Published on November 18th, 2019
Last updated on June 6th, 2020
Multiple Sclerosis or MS is a very mysterious and debilitating disease that impacts the central nervous system. In MS, the body’s immune system attacks the protective tissue, which covers nerve fibers and leads to a litany of communication problems between your brain and body.
The major signs and symptoms of MS can vary greatly depending on which nerves are damaged, how long the damage has occurred, and how bad it is. While there is no cure for Multiple Sclerosis, treatment has been shown to enhance the quality of life significantly and even improve the long-term prognosis.
The most common symptoms of MS affect movement, including weakness or stiffness in one or more extremities. Also known as spasticity, this stiffness can often only affect one side of the body at a time. Another common symptom is painful electric-like shocks that occur during neck movements, along with a general lack of coordination.
Vision problems are also quite common in cases of MS, including partial or complete vision loss, double vision, or blurry vision. Other symptoms may include dizziness, sexual dysfunction, slurred speech, or fatigue.
Most people who live with MS have what is known as a relapsing-remitting disease course. This means patients generally experience new or continued symptoms that develop quickly and only last a few days or weeks at a time. Luckily, these periods of relapse are followed by periods of remission, which can sometimes last years.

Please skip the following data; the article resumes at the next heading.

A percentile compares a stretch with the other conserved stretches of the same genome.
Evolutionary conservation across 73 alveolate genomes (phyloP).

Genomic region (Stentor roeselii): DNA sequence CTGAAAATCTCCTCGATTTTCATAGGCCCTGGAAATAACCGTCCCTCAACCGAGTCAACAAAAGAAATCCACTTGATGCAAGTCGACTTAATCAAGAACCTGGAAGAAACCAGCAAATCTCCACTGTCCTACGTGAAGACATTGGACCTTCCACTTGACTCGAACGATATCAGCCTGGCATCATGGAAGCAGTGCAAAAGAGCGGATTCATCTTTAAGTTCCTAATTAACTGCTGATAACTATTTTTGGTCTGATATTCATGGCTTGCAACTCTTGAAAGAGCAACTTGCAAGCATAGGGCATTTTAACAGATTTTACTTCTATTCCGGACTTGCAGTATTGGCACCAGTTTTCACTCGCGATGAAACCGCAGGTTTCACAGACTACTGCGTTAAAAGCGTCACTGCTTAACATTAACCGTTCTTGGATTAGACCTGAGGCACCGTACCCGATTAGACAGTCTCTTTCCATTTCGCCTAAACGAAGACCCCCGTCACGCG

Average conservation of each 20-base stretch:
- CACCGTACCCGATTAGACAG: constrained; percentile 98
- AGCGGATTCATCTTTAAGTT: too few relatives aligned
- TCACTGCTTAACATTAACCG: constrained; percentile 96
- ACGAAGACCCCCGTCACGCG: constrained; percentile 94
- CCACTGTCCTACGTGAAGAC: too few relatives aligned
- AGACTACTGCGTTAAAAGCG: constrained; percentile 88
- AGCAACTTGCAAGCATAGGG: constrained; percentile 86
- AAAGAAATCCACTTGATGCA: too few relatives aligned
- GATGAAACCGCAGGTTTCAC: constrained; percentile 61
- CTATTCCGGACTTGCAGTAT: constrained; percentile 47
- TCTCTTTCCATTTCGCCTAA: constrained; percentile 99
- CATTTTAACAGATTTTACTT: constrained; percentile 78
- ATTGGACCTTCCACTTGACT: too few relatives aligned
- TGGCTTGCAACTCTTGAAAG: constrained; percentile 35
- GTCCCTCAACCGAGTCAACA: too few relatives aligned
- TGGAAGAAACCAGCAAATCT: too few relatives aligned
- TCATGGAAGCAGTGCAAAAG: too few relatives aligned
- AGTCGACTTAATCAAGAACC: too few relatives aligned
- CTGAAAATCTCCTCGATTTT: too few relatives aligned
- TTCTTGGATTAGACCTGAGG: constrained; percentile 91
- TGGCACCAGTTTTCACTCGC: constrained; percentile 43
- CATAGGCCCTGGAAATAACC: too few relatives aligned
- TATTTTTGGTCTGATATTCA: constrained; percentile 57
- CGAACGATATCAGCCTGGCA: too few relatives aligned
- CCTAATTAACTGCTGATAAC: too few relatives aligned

However, others are not as lucky, and their MS can develop into secondary-progressive, or primary-progressive MS, which means periods of remission can become significantly reduced, or it can even become chronic.
The most significant risk factors for MS are things that you don’t have any control over, such as age, sex, and genetics. However, factors, as varied as infections, climate, vitamin D levels, and even smoking, can increase your risk of developing MS.
Multiple sclerosis affects an estimated 2.3 million people worldwide, making it a relatively uncommon condition. However, new reports have found nearly half a million people in the US alone are dealing with MS, nearly twice as many as previously believed.
Given the growing prevalence in America, it’s all the more important to find new and effective ways to help people mitigate their MS symptoms. If you believe you or a loved one may be living with multiple sclerosis, talk to a doctor as soon as possible. Only they can provide the most accurate and pertinent information for each case.